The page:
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But there's this problem: sometimes it rings true. Clotaire Rapaille developed a system of cultural "Codes" for everyday things: "the unconscious meaning we apply to any given thing- a car, a type of food, a relationship, even a country- via the culture in which we are raised." "The Culture Code" talks about focus groups he does for various large companies interested in product developing and better marketing, and how he has coded various things- love and sex, home and dinner, money, alcohol, shopping, and America, for Americans. He explains that these "codes" won't work for everyone, of course, but that based on the resulting sales for the companies who use his codes, they're pretty reliable. Rapaille admits toward the end of the book that he basically left his native France because he didn't fit with the French code of French people: "idea." "French children," he writes, "imprint the value of ideas as paramount and refinement of the mind as the highest goals." This has something to do with French philosophers and thinkers. But Rapaille had bigger ideas: he wanted to turn these big ideas into a big company, and French people thought this made him a "megalomaniac," which fit right into the American code for Americans: "dream." So we've got pop psychology that actually sounds pretty accurate, created by someone who left his country because people thought he was off his rocker, or at least out of line.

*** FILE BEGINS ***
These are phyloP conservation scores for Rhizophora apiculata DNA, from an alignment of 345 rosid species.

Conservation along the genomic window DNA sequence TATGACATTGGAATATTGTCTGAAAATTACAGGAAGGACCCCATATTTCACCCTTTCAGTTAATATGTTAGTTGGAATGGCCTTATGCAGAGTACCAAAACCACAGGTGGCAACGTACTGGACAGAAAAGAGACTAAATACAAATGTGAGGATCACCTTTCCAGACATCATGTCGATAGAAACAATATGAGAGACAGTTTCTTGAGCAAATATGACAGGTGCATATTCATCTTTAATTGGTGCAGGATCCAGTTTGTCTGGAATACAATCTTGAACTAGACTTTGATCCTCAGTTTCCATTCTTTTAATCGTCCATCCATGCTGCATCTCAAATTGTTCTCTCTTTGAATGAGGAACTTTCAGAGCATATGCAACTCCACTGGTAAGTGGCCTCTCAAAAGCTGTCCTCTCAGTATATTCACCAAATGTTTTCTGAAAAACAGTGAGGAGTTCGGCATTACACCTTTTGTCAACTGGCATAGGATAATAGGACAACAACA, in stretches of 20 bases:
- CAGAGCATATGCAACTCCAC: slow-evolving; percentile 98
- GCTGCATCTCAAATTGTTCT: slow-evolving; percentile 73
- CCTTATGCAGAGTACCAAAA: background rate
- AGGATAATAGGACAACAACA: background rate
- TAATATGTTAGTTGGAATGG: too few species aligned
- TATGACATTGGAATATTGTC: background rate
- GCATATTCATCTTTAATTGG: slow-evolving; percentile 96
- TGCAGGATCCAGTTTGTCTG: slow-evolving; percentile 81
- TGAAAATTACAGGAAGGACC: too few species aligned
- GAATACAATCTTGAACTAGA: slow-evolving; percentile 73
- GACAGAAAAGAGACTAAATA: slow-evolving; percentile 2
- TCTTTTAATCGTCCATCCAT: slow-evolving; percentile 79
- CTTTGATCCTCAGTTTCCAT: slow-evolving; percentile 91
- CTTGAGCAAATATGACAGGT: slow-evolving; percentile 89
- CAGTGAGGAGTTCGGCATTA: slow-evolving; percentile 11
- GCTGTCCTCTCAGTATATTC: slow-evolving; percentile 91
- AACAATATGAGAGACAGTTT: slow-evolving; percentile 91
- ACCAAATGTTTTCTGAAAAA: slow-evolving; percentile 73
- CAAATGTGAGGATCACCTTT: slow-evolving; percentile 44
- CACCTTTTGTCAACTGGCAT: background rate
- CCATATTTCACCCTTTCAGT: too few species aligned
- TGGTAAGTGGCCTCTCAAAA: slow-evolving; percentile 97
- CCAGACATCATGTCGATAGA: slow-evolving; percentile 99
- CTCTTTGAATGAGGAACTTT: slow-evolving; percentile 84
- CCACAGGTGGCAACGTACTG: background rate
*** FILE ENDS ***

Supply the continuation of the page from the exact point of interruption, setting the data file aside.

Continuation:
So where does that leave me? In the case of "The Culture Code," kind of put off. Rapaille spends a lot of time talking about the "reptilian brain." He holds "discovery sessions" with his focus groups that he holds for companies seeking his marketing expertise which access the same feeling that we have right after we wake up after sleeping when we can remember our dreams. In this relaxed state, participants "can access this state and in so doing ... bypass their cortexes to reconnect with their reptilian brains. People regularly report that memories come back to them during these sessions that they had forgotten for years." No footnotes, no citations, no explanation about where this theory comes from or who but Rapaille believes it. It's great and seems to work, but it sounds a little like hocus pocus. In the third hour of his discovery sessions, Rapaille figures out how people across cultures imprint the things he's studying onto their brains. Impressive, if you believe it, and it's tempting. I like the idea that each culture views concepts differently, and agree with it. However, I think there are entire academic fields devoted to this: sociology, anthropology, and even psychology (probably more), that have real research to back it up. Further, it feels tainted to have these well researched phenomena used in the name of selling cars. I know it happens, but my academic snobbery is showing again: Rapaille figures out how Americans sees sex, calls it a "discovery," and uses it to sell us shit. No thanks.